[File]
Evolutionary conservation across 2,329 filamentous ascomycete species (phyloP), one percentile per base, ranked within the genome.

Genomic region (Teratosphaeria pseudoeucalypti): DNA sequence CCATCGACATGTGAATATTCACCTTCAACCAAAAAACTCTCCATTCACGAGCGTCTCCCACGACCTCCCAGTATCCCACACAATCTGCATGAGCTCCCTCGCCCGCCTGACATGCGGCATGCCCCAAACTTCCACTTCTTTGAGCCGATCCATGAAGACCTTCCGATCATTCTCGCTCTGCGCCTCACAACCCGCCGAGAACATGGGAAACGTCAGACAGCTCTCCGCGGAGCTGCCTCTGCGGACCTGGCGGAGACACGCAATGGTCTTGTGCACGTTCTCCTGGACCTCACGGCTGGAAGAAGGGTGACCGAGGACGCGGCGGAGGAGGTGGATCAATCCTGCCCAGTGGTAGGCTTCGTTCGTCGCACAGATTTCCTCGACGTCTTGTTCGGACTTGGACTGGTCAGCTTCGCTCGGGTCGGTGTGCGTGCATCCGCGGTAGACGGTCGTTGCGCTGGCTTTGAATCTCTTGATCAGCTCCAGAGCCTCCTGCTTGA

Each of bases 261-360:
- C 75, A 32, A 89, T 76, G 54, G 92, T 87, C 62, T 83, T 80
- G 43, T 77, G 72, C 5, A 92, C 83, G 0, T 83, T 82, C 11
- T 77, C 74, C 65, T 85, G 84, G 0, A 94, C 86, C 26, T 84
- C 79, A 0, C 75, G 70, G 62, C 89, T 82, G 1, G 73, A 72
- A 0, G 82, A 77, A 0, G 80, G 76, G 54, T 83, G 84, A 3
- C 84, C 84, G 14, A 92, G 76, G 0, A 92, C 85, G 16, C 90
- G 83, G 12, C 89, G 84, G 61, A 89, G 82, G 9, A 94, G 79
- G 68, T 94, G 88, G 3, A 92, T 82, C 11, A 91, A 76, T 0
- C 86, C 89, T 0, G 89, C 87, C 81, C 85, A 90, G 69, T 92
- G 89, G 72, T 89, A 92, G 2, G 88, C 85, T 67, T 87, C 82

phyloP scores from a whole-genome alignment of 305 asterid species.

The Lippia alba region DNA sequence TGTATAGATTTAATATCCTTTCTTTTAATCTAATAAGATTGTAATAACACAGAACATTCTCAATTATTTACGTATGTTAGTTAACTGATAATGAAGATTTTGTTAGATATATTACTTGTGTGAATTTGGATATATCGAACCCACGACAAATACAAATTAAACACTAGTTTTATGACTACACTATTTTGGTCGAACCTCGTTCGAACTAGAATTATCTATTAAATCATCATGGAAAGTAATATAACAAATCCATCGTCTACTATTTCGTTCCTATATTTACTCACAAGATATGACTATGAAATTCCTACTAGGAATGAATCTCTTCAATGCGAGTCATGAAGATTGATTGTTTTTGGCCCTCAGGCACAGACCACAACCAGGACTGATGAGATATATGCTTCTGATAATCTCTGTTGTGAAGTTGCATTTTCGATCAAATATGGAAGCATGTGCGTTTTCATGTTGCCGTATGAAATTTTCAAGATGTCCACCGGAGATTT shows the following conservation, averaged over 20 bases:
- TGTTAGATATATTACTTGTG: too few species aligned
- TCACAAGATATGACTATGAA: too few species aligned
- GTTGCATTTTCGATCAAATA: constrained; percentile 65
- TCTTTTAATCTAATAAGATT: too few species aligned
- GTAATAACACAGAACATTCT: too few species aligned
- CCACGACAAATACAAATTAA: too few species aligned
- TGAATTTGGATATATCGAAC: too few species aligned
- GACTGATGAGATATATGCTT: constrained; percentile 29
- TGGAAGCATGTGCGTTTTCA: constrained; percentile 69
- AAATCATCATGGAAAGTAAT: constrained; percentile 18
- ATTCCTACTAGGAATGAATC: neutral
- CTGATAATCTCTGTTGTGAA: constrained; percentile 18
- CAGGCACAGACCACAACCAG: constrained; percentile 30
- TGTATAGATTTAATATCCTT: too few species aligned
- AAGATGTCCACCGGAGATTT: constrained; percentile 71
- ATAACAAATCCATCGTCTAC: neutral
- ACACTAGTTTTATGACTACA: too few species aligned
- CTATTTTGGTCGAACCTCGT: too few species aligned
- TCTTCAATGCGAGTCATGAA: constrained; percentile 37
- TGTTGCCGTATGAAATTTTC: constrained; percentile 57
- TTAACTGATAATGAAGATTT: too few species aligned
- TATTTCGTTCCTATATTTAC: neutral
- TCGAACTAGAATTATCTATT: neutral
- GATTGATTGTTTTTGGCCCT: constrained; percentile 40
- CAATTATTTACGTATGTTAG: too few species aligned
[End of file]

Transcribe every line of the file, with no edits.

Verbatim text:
Evolutionary conservation across 2,329 filamentous ascomycete species (phyloP), one percentile per base, ranked within the genome.

Genomic region (Teratosphaeria pseudoeucalypti): DNA sequence CCATCGACATGTGAATATTCACCTTCAACCAAAAAACTCTCCATTCACGAGCGTCTCCCACGACCTCCCAGTATCCCACACAATCTGCATGAGCTCCCTCGCCCGCCTGACATGCGGCATGCCCCAAACTTCCACTTCTTTGAGCCGATCCATGAAGACCTTCCGATCATTCTCGCTCTGCGCCTCACAACCCGCCGAGAACATGGGAAACGTCAGACAGCTCTCCGCGGAGCTGCCTCTGCGGACCTGGCGGAGACACGCAATGGTCTTGTGCACGTTCTCCTGGACCTCACGGCTGGAAGAAGGGTGACCGAGGACGCGGCGGAGGAGGTGGATCAATCCTGCCCAGTGGTAGGCTTCGTTCGTCGCACAGATTTCCTCGACGTCTTGTTCGGACTTGGACTGGTCAGCTTCGCTCGGGTCGGTGTGCGTGCATCCGCGGTAGACGGTCGTTGCGCTGGCTTTGAATCTCTTGATCAGCTCCAGAGCCTCCTGCTTGA

Each of bases 261-360:
- C 75, A 32, A 89, T 76, G 54, G 92, T 87, C 62, T 83, T 80
- G 43, T 77, G 72, C 5, A 92, C 83, G 0, T 83, T 82, C 11
- T 77, C 74, C 65, T 85, G 84, G 0, A 94, C 86, C 26, T 84
- C 79, A 0, C 75, G 70, G 62, C 89, T 82, G 1, G 73, A 72
- A 0, G 82, A 77, A 0, G 80, G 76, G 54, T 83, G 84, A 3
- C 84, C 84, G 14, A 92, G 76, G 0, A 92, C 85, G 16, C 90
- G 83, G 12, C 89, G 84, G 61, A 89, G 82, G 9, A 94, G 79
- G 68, T 94, G 88, G 3, A 92, T 82, C 11, A 91, A 76, T 0
- C 86, C 89, T 0, G 89, C 87, C 81, C 85, A 90, G 69, T 92
- G 89, G 72, T 89, A 92, G 2, G 88, C 85, T 67, T 87, C 82

phyloP scores from a whole-genome alignment of 305 asterid species.

The Lippia alba region DNA sequence TGTATAGATTTAATATCCTTTCTTTTAATCTAATAAGATTGTAATAACACAGAACATTCTCAATTATTTACGTATGTTAGTTAACTGATAATGAAGATTTTGTTAGATATATTACTTGTGTGAATTTGGATATATCGAACCCACGACAAATACAAATTAAACACTAGTTTTATGACTACACTATTTTGGTCGAACCTCGTTCGAACTAGAATTATCTATTAAATCATCATGGAAAGTAATATAACAAATCCATCGTCTACTATTTCGTTCCTATATTTACTCACAAGATATGACTATGAAATTCCTACTAGGAATGAATCTCTTCAATGCGAGTCATGAAGATTGATTGTTTTTGGCCCTCAGGCACAGACCACAACCAGGACTGATGAGATATATGCTTCTGATAATCTCTGTTGTGAAGTTGCATTTTCGATCAAATATGGAAGCATGTGCGTTTTCATGTTGCCGTATGAAATTTTCAAGATGTCCACCGGAGATTT shows the following conservation, averaged over 20 bases:
- TGTTAGATATATTACTTGTG: too few species aligned
- TCACAAGATATGACTATGAA: too few species aligned
- GTTGCATTTTCGATCAAATA: constrained; percentile 65
- TCTTTTAATCTAATAAGATT: too few species aligned
- GTAATAACACAGAACATTCT: too few species aligned
- CCACGACAAATACAAATTAA: too few species aligned
- TGAATTTGGATATATCGAAC: too few species aligned
- GACTGATGAGATATATGCTT: constrained; percentile 29
- TGGAAGCATGTGCGTTTTCA: constrained; percentile 69
- AAATCATCATGGAAAGTAAT: constrained; percentile 18
- ATTCCTACTAGGAATGAATC: neutral
- CTGATAATCTCTGTTGTGAA: constrained; percentile 18
- CAGGCACAGACCACAACCAG: constrained; percentile 30
- TGTATAGATTTAATATCCTT: too few species aligned
- AAGATGTCCACCGGAGATTT: constrained; percentile 71
- ATAACAAATCCATCGTCTAC: neutral
- ACACTAGTTTTATGACTACA: too few species aligned
- CTATTTTGGTCGAACCTCGT: too few species aligned
- TCTTCAATGCGAGTCATGAA: constrained; percentile 37
- TGTTGCCGTATGAAATTTTC: constrained; percentile 57
- TTAACTGATAATGAAGATTT: too few species aligned
- TATTTCGTTCCTATATTTAC: neutral
- TCGAACTAGAATTATCTATT: neutral
- GATTGATTGTTTTTGGCCCT: constrained; percentile 40
- CAATTATTTACGTATGTTAG: too few species aligned